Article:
When news of the strike reached social media and a handful of independent and international media, the power elite began responding. As always, they resorted to personally discrediting their targets. Mariela Castro, Raúl’s daughter and director of the National Center for Sex Education, tweeted that the San Isidro young people were “vulgar, tasteless and awful.” Abel Prieto, ex-minister of culture, ex-presidential advisor and now president of Casa de las Américas, said they were “marginal” and “criminals.” In any Latin American country, these adjectives, aimed at young black, mestizo and poor people, like the San Isidro activists, would reflect governmental class bias and racism.

The major official media – Granma, Cubadebate and the social media accounts of government propagandists – added to this discrediting the well-worn plotline of “agents of imperialism.” According to the familiar script, the young people – who according to official rhetoric were “poor” and “marginal” – had received major financial contributions from the U.S. government, had ties to “terrorists” in Miami and the CIA; they backed the re-election of Donald Trump. Although one or another might have shown sympathy for Trump, that was not the identity of this heterogeneous group.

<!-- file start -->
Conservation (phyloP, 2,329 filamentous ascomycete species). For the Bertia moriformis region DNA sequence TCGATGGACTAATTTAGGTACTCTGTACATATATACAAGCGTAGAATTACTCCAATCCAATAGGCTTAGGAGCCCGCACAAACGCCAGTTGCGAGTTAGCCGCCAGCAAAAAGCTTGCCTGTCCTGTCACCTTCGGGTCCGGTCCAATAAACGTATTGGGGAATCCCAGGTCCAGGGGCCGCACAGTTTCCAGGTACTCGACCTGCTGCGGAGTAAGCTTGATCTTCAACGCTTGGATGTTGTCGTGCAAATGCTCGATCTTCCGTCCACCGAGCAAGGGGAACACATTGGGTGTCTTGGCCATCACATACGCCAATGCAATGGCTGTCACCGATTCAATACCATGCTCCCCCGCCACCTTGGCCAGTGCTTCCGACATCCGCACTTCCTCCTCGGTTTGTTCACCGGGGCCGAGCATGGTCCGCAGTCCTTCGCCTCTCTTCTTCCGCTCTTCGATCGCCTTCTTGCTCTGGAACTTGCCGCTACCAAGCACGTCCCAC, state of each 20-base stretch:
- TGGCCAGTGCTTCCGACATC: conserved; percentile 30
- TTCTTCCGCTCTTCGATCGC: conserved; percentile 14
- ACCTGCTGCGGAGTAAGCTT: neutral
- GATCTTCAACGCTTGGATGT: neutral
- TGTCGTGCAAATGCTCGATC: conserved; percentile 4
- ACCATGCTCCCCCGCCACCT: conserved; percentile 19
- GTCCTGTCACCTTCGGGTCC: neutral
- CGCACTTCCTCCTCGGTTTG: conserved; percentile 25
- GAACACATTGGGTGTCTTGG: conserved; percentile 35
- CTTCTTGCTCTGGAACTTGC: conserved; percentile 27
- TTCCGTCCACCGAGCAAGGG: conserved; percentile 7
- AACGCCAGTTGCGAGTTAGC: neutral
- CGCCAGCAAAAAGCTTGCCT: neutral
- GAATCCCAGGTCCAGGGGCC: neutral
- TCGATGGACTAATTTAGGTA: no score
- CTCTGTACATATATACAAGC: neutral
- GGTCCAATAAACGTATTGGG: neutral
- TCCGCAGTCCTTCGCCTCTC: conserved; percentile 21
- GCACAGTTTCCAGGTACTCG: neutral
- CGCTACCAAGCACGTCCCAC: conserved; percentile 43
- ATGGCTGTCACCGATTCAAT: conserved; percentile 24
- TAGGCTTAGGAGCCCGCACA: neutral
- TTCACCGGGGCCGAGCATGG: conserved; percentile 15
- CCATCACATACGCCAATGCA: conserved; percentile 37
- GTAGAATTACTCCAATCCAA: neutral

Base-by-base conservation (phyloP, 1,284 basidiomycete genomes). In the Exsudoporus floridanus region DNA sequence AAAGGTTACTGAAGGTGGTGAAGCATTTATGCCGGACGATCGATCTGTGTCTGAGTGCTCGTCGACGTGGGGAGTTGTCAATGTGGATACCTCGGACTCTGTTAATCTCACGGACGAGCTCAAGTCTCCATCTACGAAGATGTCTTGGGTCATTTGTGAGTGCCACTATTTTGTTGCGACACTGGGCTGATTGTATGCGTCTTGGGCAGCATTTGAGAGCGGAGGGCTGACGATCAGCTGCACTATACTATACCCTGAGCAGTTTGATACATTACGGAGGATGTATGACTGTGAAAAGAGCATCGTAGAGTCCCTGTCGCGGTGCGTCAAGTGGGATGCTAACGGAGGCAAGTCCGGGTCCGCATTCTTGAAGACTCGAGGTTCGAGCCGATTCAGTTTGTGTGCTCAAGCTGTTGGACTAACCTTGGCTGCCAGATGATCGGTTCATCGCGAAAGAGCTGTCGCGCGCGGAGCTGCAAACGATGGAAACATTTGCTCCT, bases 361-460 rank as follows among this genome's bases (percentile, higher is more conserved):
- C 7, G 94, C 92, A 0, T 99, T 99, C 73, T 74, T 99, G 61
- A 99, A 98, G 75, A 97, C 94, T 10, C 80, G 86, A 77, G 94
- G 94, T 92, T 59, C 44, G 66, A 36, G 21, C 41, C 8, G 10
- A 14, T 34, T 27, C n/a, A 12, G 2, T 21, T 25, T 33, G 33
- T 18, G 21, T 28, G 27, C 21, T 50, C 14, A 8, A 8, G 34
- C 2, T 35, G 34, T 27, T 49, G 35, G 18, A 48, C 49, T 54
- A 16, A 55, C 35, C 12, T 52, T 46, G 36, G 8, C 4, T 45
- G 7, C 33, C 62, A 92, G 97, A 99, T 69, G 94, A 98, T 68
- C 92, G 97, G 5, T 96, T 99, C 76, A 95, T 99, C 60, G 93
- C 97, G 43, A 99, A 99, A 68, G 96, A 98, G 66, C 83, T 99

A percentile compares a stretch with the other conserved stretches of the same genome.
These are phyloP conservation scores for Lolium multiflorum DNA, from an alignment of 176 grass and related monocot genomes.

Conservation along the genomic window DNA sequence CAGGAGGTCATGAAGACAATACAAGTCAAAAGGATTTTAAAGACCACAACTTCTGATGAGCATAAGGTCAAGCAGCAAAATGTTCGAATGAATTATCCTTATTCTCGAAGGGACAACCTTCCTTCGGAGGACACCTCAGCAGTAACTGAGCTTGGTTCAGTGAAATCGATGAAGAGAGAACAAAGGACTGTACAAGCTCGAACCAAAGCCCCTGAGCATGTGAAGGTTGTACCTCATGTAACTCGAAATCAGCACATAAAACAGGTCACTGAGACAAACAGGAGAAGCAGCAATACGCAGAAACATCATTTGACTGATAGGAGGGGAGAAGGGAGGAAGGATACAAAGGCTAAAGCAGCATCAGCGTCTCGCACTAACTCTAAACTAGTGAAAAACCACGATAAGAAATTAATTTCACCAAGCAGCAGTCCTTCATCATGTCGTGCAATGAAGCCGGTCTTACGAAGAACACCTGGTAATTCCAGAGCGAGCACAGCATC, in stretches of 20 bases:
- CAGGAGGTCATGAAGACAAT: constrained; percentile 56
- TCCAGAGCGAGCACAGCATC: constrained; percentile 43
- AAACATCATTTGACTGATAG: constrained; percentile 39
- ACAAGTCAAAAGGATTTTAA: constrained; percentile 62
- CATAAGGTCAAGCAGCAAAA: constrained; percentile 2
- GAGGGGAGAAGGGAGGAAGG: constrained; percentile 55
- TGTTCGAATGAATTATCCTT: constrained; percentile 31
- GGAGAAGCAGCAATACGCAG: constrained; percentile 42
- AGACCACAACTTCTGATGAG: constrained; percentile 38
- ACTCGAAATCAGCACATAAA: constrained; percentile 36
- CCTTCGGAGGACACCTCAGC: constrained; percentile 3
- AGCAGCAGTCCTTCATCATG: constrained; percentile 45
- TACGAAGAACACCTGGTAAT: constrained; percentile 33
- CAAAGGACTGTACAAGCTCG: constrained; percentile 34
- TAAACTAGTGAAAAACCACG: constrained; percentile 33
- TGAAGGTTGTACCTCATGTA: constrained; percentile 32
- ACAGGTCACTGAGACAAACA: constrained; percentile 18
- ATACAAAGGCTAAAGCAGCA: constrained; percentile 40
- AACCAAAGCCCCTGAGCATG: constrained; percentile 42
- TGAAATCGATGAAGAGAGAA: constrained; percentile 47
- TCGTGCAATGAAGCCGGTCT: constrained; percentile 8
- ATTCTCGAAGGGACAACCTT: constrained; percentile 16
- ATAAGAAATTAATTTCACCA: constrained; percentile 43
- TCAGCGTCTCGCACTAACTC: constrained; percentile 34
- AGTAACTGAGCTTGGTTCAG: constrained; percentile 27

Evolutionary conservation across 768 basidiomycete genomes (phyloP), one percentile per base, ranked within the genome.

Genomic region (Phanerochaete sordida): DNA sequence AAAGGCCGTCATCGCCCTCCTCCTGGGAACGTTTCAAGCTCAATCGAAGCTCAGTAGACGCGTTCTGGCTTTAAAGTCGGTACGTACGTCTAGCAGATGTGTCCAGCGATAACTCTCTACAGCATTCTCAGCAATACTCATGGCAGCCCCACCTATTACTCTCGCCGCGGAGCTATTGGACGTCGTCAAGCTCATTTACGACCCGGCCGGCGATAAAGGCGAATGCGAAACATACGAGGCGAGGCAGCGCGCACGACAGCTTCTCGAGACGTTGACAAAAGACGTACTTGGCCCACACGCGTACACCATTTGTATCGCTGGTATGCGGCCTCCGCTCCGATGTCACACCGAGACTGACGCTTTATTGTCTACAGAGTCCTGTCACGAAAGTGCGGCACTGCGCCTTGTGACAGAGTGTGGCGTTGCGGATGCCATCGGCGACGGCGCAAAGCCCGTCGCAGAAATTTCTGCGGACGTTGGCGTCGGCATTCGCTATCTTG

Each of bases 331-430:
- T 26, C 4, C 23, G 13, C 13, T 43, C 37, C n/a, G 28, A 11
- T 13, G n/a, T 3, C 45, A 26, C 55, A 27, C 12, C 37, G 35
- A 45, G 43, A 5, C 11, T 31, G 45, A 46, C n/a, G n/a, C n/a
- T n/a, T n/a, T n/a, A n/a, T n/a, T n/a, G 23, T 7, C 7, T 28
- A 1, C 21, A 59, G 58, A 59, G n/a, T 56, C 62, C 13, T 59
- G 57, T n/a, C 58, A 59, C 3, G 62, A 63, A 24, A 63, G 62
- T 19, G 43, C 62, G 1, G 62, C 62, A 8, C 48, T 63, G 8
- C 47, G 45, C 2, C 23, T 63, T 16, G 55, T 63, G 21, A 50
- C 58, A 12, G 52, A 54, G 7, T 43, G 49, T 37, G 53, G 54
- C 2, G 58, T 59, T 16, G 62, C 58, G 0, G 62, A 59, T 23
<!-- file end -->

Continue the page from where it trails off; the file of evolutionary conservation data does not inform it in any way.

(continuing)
Another element of the official campaign against San Isidro was insistence that the hunger strike was fake. Images showing strikers, such as Luis Manuel Otero Alcántara and Maykel Osorbo, weakening, were convincing. But official media insinuated that strikers were eating and drinking. In a regime like Cuba’s, which exists on the symbolic legitimacy of an epically heroic revolution, opposition or dissidence cannot be epic or heroic. The insistence of official media that the strike is phony clashes with the police drive to clear the San Isidro headquarters.